Personal homepage of Prof. Tapio Seppänen
Dr. Tapio Seppänen
Professor of biomedical engineering
Computer engineering laboratory
My research activities concentrate on pattern recognition and digital signal processing applications. I mostly work with a problem-based approach where I try to find suitable methods and algorithms for solving particular problems. These problems may come from technical applications as well as from biosciences. Activities can be grouped in two categories:
The complexity of the signals in our target applications provides big challenges for research. For example, adaptive noise filtering methods are often needed due to the non-stationarity of the signals, accurate segmentation methods are necessary for detecting sudden changes in signal characteristics, and the dynamic nature and non-linearity of the system in question should be taken into account in signal characterization. The fusion of information from many sensors must also be considered in some applications
Adaptive noise filtering is usually the first step in signal interpretation. Non-stationary signals create challenges for filtering because the noise model must be promptly adapted as the noise characteristics change. With technical systems the non-stationarity can sometimes be explained with the drifting properties of electronic devices. Other reasons may be due to dynamically changing operation of a target system or its environment. Reactive systems, for example, change their immediate operation as a response to changes in their environmental conditions. With biological systems it may even be difficult to state whether a baseline fluctuation, for example, is signal or noise. We shall solve adaptive filtering problems case-by-case in our applications. Various approaches have been and will be investigated, like various frequency-domain and time-domain methods, but also signal decomposition-based methods (wavelets, projection pursuit). A new method for adaptive filtering of periodic signal components was developed by us which has already led to an application for an international patent. Enhancements are being presently developed to this algorithm and new applications will investigated.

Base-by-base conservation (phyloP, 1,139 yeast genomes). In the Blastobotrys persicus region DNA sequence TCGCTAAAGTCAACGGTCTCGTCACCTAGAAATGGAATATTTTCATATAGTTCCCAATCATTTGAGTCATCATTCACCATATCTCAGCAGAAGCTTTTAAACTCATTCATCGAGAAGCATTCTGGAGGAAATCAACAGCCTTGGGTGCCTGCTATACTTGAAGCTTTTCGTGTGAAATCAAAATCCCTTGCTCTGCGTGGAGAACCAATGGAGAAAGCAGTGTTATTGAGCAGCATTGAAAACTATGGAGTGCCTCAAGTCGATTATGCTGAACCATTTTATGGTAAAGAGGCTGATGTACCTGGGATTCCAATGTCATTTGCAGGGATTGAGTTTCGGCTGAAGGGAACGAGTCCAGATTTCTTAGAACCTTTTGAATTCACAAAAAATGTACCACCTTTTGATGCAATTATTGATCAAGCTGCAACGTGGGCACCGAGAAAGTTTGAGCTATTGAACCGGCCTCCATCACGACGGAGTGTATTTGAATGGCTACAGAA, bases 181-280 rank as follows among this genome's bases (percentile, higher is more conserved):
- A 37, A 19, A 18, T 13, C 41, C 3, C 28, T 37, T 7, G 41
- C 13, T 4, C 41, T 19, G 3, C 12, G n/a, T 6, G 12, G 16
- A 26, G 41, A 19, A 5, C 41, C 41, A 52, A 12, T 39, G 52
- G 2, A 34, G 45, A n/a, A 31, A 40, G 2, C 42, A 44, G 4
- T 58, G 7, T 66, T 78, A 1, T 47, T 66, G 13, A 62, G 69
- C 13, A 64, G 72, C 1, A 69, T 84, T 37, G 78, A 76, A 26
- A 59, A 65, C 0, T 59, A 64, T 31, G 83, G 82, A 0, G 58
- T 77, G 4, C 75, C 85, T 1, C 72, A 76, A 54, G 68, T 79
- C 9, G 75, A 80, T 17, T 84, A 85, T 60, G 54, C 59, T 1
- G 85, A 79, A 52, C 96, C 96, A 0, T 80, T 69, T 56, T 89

In many of our applications, signal characteristics change suddenly as the underlying system collapses or changes operational mode. Signal segmentation methods will be researched which accurately find out time instants where this occurs. This will enable a detailed analysis of each segment in order to explain system behaviour. For example, we have recently been working on a new adaptive segmentation method for electrical brain signal (EEG) classification purposes.
Signal characterization is the next step towards signal interpretation. In our research we have explored various methods to compute signal features for event recognition and classification. Among these approaches are the first and second order statistics, parametric modeling based on the theory of stochastic processes with applications in biosignal analysis, signal decomposition into meaningful components, and phase synchronization dynamics of cortical neural populations by multi-channel EEG analysis. Multidimensional scaling has been explored to develop useful tools for visualizing the dynamics of complex systems, and fractal dimensions, symbolic dynamics, morphological analysis and phase-space analysis have been applied to characterize ECG signals. In addition to exploring theses issues further, the application of new methods, like independent component analysis, multi-channel signal analysis and neural networks, is among our current research topics. One research problem that is gaining more importance is the characterization of dynamic nature of systems. Non-linearity creates further challenges; in some cases it has led, for example, for a need to apply chaos theory. Signal decomposition, statistical pattern recognition and clustering analysis will be applied for mining signal characteristics that are useful for signal classification and event recognition. A major focus in forthcoming years will be the exploration of algorithms for finding regularities in event-related responses of EEG that can help diagnosing patient condition.